“The surest way to get more of something is to have our government declare war on it.” – Uncle Rufus
The Common Good cannot be furthered without also furthering Truth. – Uncle Rufus
A time is coming when men will go mad, and when they see someone who is not mad, they will attack him, saying, “You are mad; you are not like us.”
– Anthony the Great
“Upon closer observation, it becomes apparent that every strong upsurge of power in the public sphere, be it of a political or a religious nature, infects a large part of humankind with stupidity.”
― Dietrich Bonhoeffer
When misguided public opinion honors what is despicable and despises what is honorable, punishes virtue and rewards vice, encourages what is harmful and discourages what is useful, applauds falsehood and smothers truth under indifference or insult, a nation turns its back on progress and can be restored only by the terrible lessons of catastrophe.
– Frederic Bastiat
In order that everything should be reduced to the same level, it is first of all necessary to produce a phantom, its spirit, a monstrous abstraction, an all-embracing something which is nothing, a mirage—and that phantom is the public. It is only in an age which is without passion, yet reflective, that such a phantom can develop itself with the help of the Press which itself becomes an abstraction. In times of passion and tumult and enthusiasm, even when a people desire to realize a fruitless idea and lay waste and destroy everything: even then there is not such thing as a public. There are parties and they are concrete. The Press, in times such as those, takes on a concrete character according to the division of parties. But just as sedentary professional people are the first to take up any fantastic illusion which comes their way, so a passionless, sedentary, reflective age, in which only the Press exhibits a vague sort of life, fosters this phantom. The public is, in fact, the real Levelling-Master rather than the actual leveler, for whenever levelling is only approximately accomplished it is done by something, but the public is a monstrous nothing. The public is a concept which could not have occurred in antiquity because the people enmasse in corpore took part in any situation which arose and were responsible for the actions of the individual, and moreover, the individual was personally present and had to submit at once to applause or disapproval for his decision. Only when the sense of association in society is no longer strong enough to give life to concrete realities is the Press able to create that abstraction ‘the public’, consisting of unreal individuals who never are and can never be united in an actual situation or organization—and yet are held together as a whole.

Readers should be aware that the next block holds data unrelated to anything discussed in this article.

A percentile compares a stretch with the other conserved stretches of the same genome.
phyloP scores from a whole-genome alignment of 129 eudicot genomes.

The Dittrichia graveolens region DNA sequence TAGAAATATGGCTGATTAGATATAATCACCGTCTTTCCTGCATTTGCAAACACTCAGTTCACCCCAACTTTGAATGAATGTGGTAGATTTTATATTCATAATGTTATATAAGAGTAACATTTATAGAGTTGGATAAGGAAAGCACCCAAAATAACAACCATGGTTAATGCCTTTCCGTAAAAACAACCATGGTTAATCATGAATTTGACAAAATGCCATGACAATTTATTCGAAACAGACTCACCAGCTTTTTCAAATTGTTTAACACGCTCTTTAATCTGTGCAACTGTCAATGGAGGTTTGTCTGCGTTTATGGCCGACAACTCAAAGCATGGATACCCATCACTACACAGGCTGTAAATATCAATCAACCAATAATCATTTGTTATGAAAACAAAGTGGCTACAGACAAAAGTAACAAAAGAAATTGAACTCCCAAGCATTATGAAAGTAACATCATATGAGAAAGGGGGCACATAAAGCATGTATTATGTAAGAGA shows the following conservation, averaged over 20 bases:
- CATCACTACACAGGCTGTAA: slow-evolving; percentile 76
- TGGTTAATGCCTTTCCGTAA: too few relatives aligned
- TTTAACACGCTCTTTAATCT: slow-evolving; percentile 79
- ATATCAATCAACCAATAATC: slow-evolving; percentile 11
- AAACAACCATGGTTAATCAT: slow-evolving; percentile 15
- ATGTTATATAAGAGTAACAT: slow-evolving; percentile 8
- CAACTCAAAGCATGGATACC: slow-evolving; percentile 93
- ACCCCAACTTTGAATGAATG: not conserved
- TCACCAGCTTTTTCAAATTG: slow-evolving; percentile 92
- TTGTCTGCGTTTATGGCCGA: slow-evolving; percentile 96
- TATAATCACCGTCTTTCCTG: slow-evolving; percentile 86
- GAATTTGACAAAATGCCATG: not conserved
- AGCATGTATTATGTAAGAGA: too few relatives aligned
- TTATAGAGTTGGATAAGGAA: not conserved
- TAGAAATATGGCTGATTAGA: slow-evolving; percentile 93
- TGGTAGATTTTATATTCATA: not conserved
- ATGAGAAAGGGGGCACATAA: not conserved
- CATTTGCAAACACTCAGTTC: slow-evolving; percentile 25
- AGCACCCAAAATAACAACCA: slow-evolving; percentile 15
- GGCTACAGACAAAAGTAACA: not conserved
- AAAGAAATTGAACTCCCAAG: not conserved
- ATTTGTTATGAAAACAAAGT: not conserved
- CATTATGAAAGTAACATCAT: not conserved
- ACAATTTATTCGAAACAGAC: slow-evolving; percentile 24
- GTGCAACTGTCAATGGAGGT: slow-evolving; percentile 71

The public is a host, more numerous than all the peoples together, but it is a body which can never be reviewed, it cannot even be represented, because it is an abstraction. Nevertheless, when the age is reflective and passionless and destroys everything concrete, the public becomes everything and is supposed to include everything. And that again shows how the individual is thrown back upon himself.
– Søren Kierkegaard, The Present Age
But you must remember, my fellow-citizens, that eternal vigilance by the people is the price of liberty, and that you must pay the price if you wish to secure the blessing.
– Andrew Jackson
Whoever would overthrow the liberty of a nation must begin by subduing the freeness of speech.
– Benjamin Franklin
The rapid evolution of a society destroys its customs and imposes on the individual, in place of the silent education of traditions, the reins and the whip of laws.
– Nicolas Gomez Davila